Scott’s post is something I’ve tried to explain to people about some of my own career choices over the years, because sometimes it’s not about climbing the ladder, it’s about something completely outside of work:
“For a lot of people, they never step back and really ask themselves what kind of career they want. Instead, they act like ambitious rats in a Skinner box, pushing the right levers to get short-term career rewards, without asking whether they want to be in that box in the first place.”
For me, there have just been times we needed to move to another part of the country, or I needed to be home more, or wanted more flexibility, etc. There’s nothing wrong with that, but it does take, as Scott says, some career capital, and a willingness to negotiate for it.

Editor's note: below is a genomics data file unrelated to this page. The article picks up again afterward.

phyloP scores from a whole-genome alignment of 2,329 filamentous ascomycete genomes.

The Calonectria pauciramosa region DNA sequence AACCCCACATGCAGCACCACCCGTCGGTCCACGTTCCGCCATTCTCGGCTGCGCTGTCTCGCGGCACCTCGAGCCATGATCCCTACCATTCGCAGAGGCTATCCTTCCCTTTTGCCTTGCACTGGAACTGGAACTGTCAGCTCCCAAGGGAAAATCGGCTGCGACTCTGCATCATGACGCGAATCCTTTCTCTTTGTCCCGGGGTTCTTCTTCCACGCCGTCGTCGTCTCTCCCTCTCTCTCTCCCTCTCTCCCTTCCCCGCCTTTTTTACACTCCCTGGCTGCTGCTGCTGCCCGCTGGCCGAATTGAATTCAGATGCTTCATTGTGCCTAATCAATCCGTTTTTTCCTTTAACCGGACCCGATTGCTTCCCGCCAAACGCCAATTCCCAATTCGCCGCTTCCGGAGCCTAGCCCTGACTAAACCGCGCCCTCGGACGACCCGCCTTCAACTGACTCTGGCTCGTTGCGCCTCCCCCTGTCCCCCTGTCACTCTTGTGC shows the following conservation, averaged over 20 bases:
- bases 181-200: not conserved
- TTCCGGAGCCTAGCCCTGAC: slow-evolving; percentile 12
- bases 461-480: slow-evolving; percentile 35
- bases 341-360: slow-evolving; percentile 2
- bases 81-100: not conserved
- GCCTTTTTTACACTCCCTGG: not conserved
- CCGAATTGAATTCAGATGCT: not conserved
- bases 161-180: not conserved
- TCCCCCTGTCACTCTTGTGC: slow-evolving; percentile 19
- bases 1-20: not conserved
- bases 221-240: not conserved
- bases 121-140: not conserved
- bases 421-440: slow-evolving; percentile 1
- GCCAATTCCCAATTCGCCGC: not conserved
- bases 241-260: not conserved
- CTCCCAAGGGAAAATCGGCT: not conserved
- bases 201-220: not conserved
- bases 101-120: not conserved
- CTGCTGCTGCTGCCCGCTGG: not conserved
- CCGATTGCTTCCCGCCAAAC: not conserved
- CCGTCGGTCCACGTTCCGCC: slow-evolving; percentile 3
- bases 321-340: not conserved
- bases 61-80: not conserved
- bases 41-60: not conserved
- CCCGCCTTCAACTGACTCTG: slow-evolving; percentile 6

When someone tries to negotiate, or look elsewhere, for more money, we hardly raise an eyebrow about it, but somehow we don’t feel like everything else is negotiable. It is, but you may need to be willing to make a change to get it.
And are you willing to negotiate in order to keep good employees, or just continue to watch them leave over things that you could easily change, that might require a bit more work on the organization’s part?